JAN 2014

EyeWorld is the official news magazine of the American Society of Cataract & Refractive Surgery.

Issue link: https://digital.eyeworld.org/i/233841

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Page 56 of 66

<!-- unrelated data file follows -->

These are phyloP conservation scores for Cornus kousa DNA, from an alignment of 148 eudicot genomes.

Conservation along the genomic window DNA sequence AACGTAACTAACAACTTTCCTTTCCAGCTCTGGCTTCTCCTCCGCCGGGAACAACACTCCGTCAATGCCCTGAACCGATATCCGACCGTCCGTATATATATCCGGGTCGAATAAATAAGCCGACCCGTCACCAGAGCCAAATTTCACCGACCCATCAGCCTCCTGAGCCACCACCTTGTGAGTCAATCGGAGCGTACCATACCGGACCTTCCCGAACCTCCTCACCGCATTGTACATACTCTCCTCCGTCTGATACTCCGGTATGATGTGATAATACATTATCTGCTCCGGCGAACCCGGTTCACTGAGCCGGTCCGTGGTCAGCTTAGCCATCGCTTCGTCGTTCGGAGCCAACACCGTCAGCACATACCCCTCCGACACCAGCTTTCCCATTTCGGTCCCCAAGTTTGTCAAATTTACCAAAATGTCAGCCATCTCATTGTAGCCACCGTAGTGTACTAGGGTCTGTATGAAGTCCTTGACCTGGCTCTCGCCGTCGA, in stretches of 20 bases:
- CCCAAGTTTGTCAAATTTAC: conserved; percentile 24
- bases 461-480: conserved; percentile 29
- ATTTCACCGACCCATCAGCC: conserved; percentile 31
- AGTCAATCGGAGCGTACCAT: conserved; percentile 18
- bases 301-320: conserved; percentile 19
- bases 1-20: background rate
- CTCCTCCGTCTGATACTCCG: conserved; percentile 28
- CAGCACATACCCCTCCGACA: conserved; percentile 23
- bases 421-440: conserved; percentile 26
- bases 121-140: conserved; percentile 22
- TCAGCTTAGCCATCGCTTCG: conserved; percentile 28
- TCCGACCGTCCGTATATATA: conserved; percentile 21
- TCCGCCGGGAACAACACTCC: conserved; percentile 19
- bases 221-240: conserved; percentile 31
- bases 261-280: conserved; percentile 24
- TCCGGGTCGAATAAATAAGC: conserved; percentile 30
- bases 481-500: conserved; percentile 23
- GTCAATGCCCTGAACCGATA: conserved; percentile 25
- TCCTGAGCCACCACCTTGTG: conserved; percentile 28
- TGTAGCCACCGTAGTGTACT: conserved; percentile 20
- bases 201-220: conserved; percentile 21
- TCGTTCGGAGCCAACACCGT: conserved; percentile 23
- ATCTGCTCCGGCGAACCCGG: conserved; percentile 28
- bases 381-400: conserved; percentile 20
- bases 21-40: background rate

54 EW RESIDENTS January 2014 EyeWorld journal club New technology and good outcomes, but … by Saba T. Alniemi, MD, Elizabeth A. Atchison, MD, Saranya C. Balasubramaniam, MD, Jasmina Bajric, MD, Victoria I. Lossen, MD, Maya H. Maloney, MD, Rachel C. Mercer, MD, Harish Raja, MD, Aarika L. Menees, MD, Sejal R. Amin, MD, Francisco Castillo, MD, and Heidi E. Gollogly, MD, Mayo Clinic residents Cheryl L. Khanna, MD, ophthalmology residency program director, Mayo Clinic The January JCRS has two interesting articles on femtosecond laser outcomes with cataract surgery. I invited the Mayo Clinic residents to review both papers for EyeWorld readers and this month's "EyeWorld journal club." –David F. Chang, MD, chief medical editor F emtosecond laser-assisted cataract surgery (FLACS) is a recent advancement in cataract surgery that offers an attractive new option for performing accurate and reproducible anterior capsulotomies, lens fragmentation, refractive keratotomies, and clear corneal incisions. Although prior studies have reported the potential advantage of this technique over traditional phacoemulsification cataract surgery (PCS), few have reported on the safety of this new technology. FLACS has been shown in prior studies to improve the reproducibility of the capsulorhexis, lens centration and potentially refractive outcomes. The safety of this new technique has been evaluated in several case series including the largest published series to date conducted by Bali and co-authors.1 They compared their early complication rate in the first 200 cases against their rates once they became familiar with the use of this technology in the subsequent 1,300. Their reported anterior capsular tags rate was 10.5%, anterior capsular radial tears was 4%, posterior capsular rupture was 3.5%, and dropped nuclear fragments was 2% of the initial 200 cases with significant reductions in these numbers in the latter series.2 In the January issue of the Journal of Cataract & Refractive Surgery (JCRS), Chang et al and Nagy et al report their experience using FLACS as they introduce this technology to their own practices. Both studies had small patient populations (100 cases by Nagy et al and 170 cases by Chang et al) and report low complication rates, such as anterior capsular tags and tears, posterior capsular rupture, and dropped nuclear fragments. While it is tempting to compare this information with the current reported rates of complications in PCS, the study population for these studies, including inclusion and exclusion criteria, was not clearly defined. This effectively precludes the authors' ability to draw conclusions regarding the safety of this novel technique. FLACS allows the surgeon to design the corneal incision, rhexis and nuclear fragmentation in a variety of configurations. The benefits of this go beyond central positioning of the intraocular lens. As novel techniques are developed, it has been postulated that FLACS will allow for safer removal of nuclear fragments with less manipulation in the eye and less phacoemulsification energy. It is conceivable the technology has the potential to increase the safety of cataract surgery in patients with weakened zonular fibers, trauma, or abnormal anterior chamber anatomy due to less manipulation of nuclear fragments. Conversely, the laser may perform poorly in patients with poor dilation, hazy media, or dense cataracts. While the authors in both studies conclude that FLACS is a safe technique, the population in which their conclusions hold true was not described. Chang et al report no statistically significant difference in the cumulative dispersed energy (CDE) between FLACS and PCS for grade 1, 3 or 4 cataracts, while a significantly higher CDE was required for grade 2 cataracts removed with FLACS. No explanation was offered for this finding, and the significance of CDE on surgically induced endothelial injury is not established in FLACS. While FLACS was reported to have no significant effect on the total phacoemulsification energy necessary to remove a cataract, it markedly increases the cost to perform the surgery. The justification for increased cost per case is not addressed in either study. Prior studies have suggested that increased instrumentation is correlated with elevated risk of endophthalmitis, with increasingly complex surgeries and repeated insertion and removal of instruments exposing the anterior chamber to cumulative bacterial loads.3 While both reports discuss laser time, there is no mention of the total surgical time comparing FLACS with PCS. In addition, the need for additional instruments that contact the eye raises the possibility for exposure to non-sterile equipment. While no cases of endophthalmitis were reported in either series, the studies would be underpowered to find a significant difference if there is one, given the rarity of this complication. The use of the femtosecond laser poses a few additional variables to be considered as potential sources for surgical complications. During Initial evaluation of a femtosecond laser system in cataract surgery John S.M. Chang, MD, Ivan N. Chen, FRCS(Edin), FCOphth(HK), FHKAM (Ophthalmology), Wai-Man Chan, FRCS(Edin), FRCOphth, FHKAM (Ophthalmology), Jack C.M. Ng, BSc(Hons), MPH, Vincent K.C. Chan, BSc(Hons), Antony K.P. Law, BSc(Hons), MSc J Cataract Refract Surg (Jan.) 2014; 40:29–36 Purpose: To report the early experience and complications during cataract surgery with a noncontact femtosecond laser system. Setting: Hong Kong Sanatorium and Hospital, Hong Kong Special Administrative Region, China. Design: Retrospective case series. Methods: All patients had anterior capsulotomy or combined anterior capsulotomy and lens fragmentation using a noncontact femtosecond laser system (LENSAR) before phacoemulsification. Chart and video reviews were performed retrospectively to determine the intraoperative complication rate. Risk factors associated with the complications were also analyzed. Results: One hundred seventy-eyes were included. Free-floating capsule buttons were found in 151 eyes (88.8%). No suction break occurred in any case. Radial anterior capsule tears occurred in nine eyes (5.3%); they did not extend to the equator or posterior capsule. One eye (0.6%) had a posterior capsule tear. No capsular block syndrome developed, and no nuclei were dropped during irrigation/aspiration (I/A). Anterior capsule tags and miosis occurred in four eyes (2.4%) and 17 eyes (10.0%), respectively. Different severities of subconjunctival hemorrhages developed in 71 (43.8%) of 162 eyes after the laser procedure. The mean surgical time from the beginning to the end of suction was 6.72 minutes ± 4.57 (SD) (range 2 to 28 minutes). Conclusions: Cataract surgery with the noncontact femtosecond laser system was safe. No eye lost vision because of complications. Caution should be taken during phacoemulsification and I/A to avoid radial anterior capsule tears and posterior capsule tears. Financial disclosure: Dr. Chang received travel expenses from Abbott Medical Optics and Technolas Perfect Vision and lecture honoraria from Abbott Medical Optics, Technolas Perfect Vision, and Alcon Laboratories. Dr. Chang was a consultant to Abbott Medical Optics from 2010 to 2011. No author has a financial or proprietary interest in any material or method mentioned.